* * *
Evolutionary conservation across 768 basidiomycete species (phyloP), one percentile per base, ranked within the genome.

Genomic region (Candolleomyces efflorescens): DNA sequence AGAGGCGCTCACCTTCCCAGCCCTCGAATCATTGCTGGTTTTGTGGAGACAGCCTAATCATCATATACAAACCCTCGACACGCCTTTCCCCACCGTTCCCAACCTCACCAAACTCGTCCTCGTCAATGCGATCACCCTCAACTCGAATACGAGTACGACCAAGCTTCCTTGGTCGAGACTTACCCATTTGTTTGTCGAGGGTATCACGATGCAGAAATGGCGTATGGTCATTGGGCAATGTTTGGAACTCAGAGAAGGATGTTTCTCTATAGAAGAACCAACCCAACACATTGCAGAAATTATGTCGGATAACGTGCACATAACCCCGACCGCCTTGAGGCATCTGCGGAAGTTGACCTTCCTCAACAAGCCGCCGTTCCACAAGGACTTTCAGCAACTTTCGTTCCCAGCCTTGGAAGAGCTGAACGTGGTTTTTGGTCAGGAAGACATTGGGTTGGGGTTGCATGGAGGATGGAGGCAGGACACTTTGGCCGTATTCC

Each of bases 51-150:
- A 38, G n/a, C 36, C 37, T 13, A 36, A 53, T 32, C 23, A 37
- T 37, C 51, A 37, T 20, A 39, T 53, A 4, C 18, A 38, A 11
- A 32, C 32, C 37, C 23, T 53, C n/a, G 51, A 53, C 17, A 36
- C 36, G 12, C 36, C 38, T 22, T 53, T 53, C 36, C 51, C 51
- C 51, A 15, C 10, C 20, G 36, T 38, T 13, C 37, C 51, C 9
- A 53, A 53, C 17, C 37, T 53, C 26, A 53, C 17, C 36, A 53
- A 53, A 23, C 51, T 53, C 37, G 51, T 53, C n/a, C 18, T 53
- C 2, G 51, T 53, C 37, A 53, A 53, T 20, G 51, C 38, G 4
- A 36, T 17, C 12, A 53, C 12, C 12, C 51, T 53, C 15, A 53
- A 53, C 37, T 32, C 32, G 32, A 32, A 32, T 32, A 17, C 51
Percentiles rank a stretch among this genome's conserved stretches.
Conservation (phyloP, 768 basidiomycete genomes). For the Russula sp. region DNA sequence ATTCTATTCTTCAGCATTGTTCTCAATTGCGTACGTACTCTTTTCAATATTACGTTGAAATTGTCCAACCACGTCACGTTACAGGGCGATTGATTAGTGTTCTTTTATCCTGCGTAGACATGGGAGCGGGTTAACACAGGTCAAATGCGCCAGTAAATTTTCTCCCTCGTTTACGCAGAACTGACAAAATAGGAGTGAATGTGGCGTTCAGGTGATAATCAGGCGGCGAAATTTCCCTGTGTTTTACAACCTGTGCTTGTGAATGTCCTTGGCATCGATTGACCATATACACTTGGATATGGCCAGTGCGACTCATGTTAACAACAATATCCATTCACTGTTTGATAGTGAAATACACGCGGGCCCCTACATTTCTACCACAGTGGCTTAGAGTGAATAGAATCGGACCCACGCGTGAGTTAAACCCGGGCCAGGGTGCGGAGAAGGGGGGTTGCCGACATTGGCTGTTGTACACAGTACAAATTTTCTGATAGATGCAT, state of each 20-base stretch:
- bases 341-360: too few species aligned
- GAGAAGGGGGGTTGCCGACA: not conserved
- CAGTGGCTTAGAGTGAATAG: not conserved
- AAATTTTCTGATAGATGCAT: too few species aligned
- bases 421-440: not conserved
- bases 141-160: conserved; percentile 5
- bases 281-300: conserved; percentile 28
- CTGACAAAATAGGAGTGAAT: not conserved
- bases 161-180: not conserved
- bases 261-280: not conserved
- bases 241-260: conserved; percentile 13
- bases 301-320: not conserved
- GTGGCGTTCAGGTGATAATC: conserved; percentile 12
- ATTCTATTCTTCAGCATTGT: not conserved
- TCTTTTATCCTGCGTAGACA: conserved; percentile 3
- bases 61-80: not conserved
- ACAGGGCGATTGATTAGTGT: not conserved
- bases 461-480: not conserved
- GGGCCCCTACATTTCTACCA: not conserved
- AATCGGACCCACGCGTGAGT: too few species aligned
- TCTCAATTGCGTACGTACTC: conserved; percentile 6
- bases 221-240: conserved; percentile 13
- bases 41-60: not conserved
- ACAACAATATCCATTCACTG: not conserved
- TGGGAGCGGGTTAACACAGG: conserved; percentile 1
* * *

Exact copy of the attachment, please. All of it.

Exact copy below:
Evolutionary conservation across 768 basidiomycete species (phyloP), one percentile per base, ranked within the genome.

Genomic region (Candolleomyces efflorescens): DNA sequence AGAGGCGCTCACCTTCCCAGCCCTCGAATCATTGCTGGTTTTGTGGAGACAGCCTAATCATCATATACAAACCCTCGACACGCCTTTCCCCACCGTTCCCAACCTCACCAAACTCGTCCTCGTCAATGCGATCACCCTCAACTCGAATACGAGTACGACCAAGCTTCCTTGGTCGAGACTTACCCATTTGTTTGTCGAGGGTATCACGATGCAGAAATGGCGTATGGTCATTGGGCAATGTTTGGAACTCAGAGAAGGATGTTTCTCTATAGAAGAACCAACCCAACACATTGCAGAAATTATGTCGGATAACGTGCACATAACCCCGACCGCCTTGAGGCATCTGCGGAAGTTGACCTTCCTCAACAAGCCGCCGTTCCACAAGGACTTTCAGCAACTTTCGTTCCCAGCCTTGGAAGAGCTGAACGTGGTTTTTGGTCAGGAAGACATTGGGTTGGGGTTGCATGGAGGATGGAGGCAGGACACTTTGGCCGTATTCC

Each of bases 51-150:
- A 38, G n/a, C 36, C 37, T 13, A 36, A 53, T 32, C 23, A 37
- T 37, C 51, A 37, T 20, A 39, T 53, A 4, C 18, A 38, A 11
- A 32, C 32, C 37, C 23, T 53, C n/a, G 51, A 53, C 17, A 36
- C 36, G 12, C 36, C 38, T 22, T 53, T 53, C 36, C 51, C 51
- C 51, A 15, C 10, C 20, G 36, T 38, T 13, C 37, C 51, C 9
- A 53, A 53, C 17, C 37, T 53, C 26, A 53, C 17, C 36, A 53
- A 53, A 23, C 51, T 53, C 37, G 51, T 53, C n/a, C 18, T 53
- C 2, G 51, T 53, C 37, A 53, A 53, T 20, G 51, C 38, G 4
- A 36, T 17, C 12, A 53, C 12, C 12, C 51, T 53, C 15, A 53
- A 53, C 37, T 32, C 32, G 32, A 32, A 32, T 32, A 17, C 51
Percentiles rank a stretch among this genome's conserved stretches.
Conservation (phyloP, 768 basidiomycete genomes). For the Russula sp. region DNA sequence ATTCTATTCTTCAGCATTGTTCTCAATTGCGTACGTACTCTTTTCAATATTACGTTGAAATTGTCCAACCACGTCACGTTACAGGGCGATTGATTAGTGTTCTTTTATCCTGCGTAGACATGGGAGCGGGTTAACACAGGTCAAATGCGCCAGTAAATTTTCTCCCTCGTTTACGCAGAACTGACAAAATAGGAGTGAATGTGGCGTTCAGGTGATAATCAGGCGGCGAAATTTCCCTGTGTTTTACAACCTGTGCTTGTGAATGTCCTTGGCATCGATTGACCATATACACTTGGATATGGCCAGTGCGACTCATGTTAACAACAATATCCATTCACTGTTTGATAGTGAAATACACGCGGGCCCCTACATTTCTACCACAGTGGCTTAGAGTGAATAGAATCGGACCCACGCGTGAGTTAAACCCGGGCCAGGGTGCGGAGAAGGGGGGTTGCCGACATTGGCTGTTGTACACAGTACAAATTTTCTGATAGATGCAT, state of each 20-base stretch:
- bases 341-360: too few species aligned
- GAGAAGGGGGGTTGCCGACA: not conserved
- CAGTGGCTTAGAGTGAATAG: not conserved
- AAATTTTCTGATAGATGCAT: too few species aligned
- bases 421-440: not conserved
- bases 141-160: conserved; percentile 5
- bases 281-300: conserved; percentile 28
- CTGACAAAATAGGAGTGAAT: not conserved
- bases 161-180: not conserved
- bases 261-280: not conserved
- bases 241-260: conserved; percentile 13
- bases 301-320: not conserved
- GTGGCGTTCAGGTGATAATC: conserved; percentile 12
- ATTCTATTCTTCAGCATTGT: not conserved
- TCTTTTATCCTGCGTAGACA: conserved; percentile 3
- bases 61-80: not conserved
- ACAGGGCGATTGATTAGTGT: not conserved
- bases 461-480: not conserved
- GGGCCCCTACATTTCTACCA: not conserved
- AATCGGACCCACGCGTGAGT: too few species aligned
- TCTCAATTGCGTACGTACTC: conserved; percentile 6
- bases 221-240: conserved; percentile 13
- bases 41-60: not conserved
- ACAACAATATCCATTCACTG: not conserved
- TGGGAGCGGGTTAACACAGG: conserved; percentile 1